Where the hell have I been all this time? Is this blog even still going?
Well, between work and londonist, and lots of other things, sadly writing stuff for Culture and the City has really slipped.
JC turned 30; I turned 30. The world and his wife celebrated birthdays (and not just people: even londonist was due a 5-candled birthday cake and some binge-drinking - can you make candle a verb?? I'm getting all inventive after seeing The Spanish Tragedy on Tues, where a characted "dewed" someone in his tears - beautiful language, our Kyd...) After the wedding-filled summer, it seems September and October are now full of more reasons to dress up and see friends. NOT that I'm complaining. Seeing people more is one of my old-age resolutions. Hence a dinner party planned for Monday night, and another for the first week in November.
Since my excitement over An Inspector Calls (totally right to get enthusiastic about this - it was aces), I've seen a disappointing George Dawes in Prick Up Your Ears (followed by the poor fellow pulling out after his ex-husband killed himself... sad story), and been thoroughly pissed off by an entire evening at the Greenwich Theatre, seeing an averrrage School for Scandal. Here's what didn't make it into my review:
But perhaps Mr Billington, unlike us, doesn't venture down to Greenwich Theatre. If he did, he'd've witnessed several people getting mixed up with their tickets (the same seats having been sold to a number of people); our own tickets failed to exist - we were given one in row N, two empty rows separating us from the rest of the audience. Mr Billington could've been greeted into the auditorium by the most unenthusiastic staff in the world. It was cold back in row N. Mr B would've heard our neighbour continuing to send text messages throughout the first scene on a beeping blackberry, before leaving the theatre altogether halfway through the first half; Mr B could've taken advantage an over-indulgent half-hour interval, despite the actors being on stage and ready, presumably to make sure the cold audience could all be served a cup of hot water with a teabag floating in it (£2.50) by the slow, sulky staff; Mr B would've also been able to hear the stage directions coming across loud and clear in a dad-style stage whisper (pun intended) from the lighting box OVER the cast on stage.Not a good show. I could barely concentrate on what was going on on stage, the whole surrounding "stuff" was so distracting.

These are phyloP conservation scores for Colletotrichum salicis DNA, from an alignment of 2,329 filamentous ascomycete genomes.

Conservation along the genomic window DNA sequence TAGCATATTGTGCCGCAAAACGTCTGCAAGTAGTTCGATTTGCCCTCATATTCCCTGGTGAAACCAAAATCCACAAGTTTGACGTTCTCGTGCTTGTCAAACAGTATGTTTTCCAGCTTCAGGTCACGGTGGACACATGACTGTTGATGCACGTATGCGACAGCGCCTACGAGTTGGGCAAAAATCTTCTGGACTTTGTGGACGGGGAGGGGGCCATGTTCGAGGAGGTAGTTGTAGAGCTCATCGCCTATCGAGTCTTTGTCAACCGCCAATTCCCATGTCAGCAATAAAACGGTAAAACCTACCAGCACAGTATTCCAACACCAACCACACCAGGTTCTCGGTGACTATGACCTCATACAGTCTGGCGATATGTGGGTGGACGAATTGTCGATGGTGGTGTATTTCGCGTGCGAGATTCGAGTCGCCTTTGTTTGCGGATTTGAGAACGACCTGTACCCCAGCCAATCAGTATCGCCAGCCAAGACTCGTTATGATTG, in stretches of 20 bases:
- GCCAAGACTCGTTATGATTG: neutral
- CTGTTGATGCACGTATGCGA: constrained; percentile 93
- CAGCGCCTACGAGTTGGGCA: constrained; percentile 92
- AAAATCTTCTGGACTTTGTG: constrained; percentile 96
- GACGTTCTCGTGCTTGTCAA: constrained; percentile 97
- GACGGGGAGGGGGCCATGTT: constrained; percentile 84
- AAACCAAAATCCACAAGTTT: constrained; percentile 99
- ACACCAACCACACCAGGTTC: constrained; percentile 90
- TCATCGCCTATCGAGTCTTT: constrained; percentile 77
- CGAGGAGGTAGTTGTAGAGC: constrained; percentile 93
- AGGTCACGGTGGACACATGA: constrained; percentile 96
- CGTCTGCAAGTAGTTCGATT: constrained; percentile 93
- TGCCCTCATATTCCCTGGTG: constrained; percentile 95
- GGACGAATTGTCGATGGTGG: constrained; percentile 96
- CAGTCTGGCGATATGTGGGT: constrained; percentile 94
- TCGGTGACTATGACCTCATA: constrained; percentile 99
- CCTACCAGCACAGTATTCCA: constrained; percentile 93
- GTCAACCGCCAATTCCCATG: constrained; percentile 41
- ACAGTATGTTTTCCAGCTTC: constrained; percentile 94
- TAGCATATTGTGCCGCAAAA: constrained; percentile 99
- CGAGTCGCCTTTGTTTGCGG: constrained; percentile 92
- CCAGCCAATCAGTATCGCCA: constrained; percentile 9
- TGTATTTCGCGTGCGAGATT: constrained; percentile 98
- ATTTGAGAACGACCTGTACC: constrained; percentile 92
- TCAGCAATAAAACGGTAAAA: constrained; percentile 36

I took a week off from going to the theatre after that.
Happily, Tuesday's Spanish Tragedy was very, very cool. I liked the Arcola, it was lovely going with Lindsey Londonist, the play was fantastic, the direction had hints of Goold (mad, bad, blood-coloured hints), and all the staff were really good. Was it simply because I was close enough to smell them?? Maybe a contributing factor, but there was so much good about this, it's hard to put it all into words. And over all the good things, a sprinkling of magic that means you can't quite put your finger on why it was you enjoyed it so much. You just do.
Inventive: that's all I want. Something that makes me smile, and think, "That's clever." Whether its a line of script, a piece of costume, a strain of music, some cool way of staging a scene. Something surprising and intelligent. Like my friends and the people that I admire.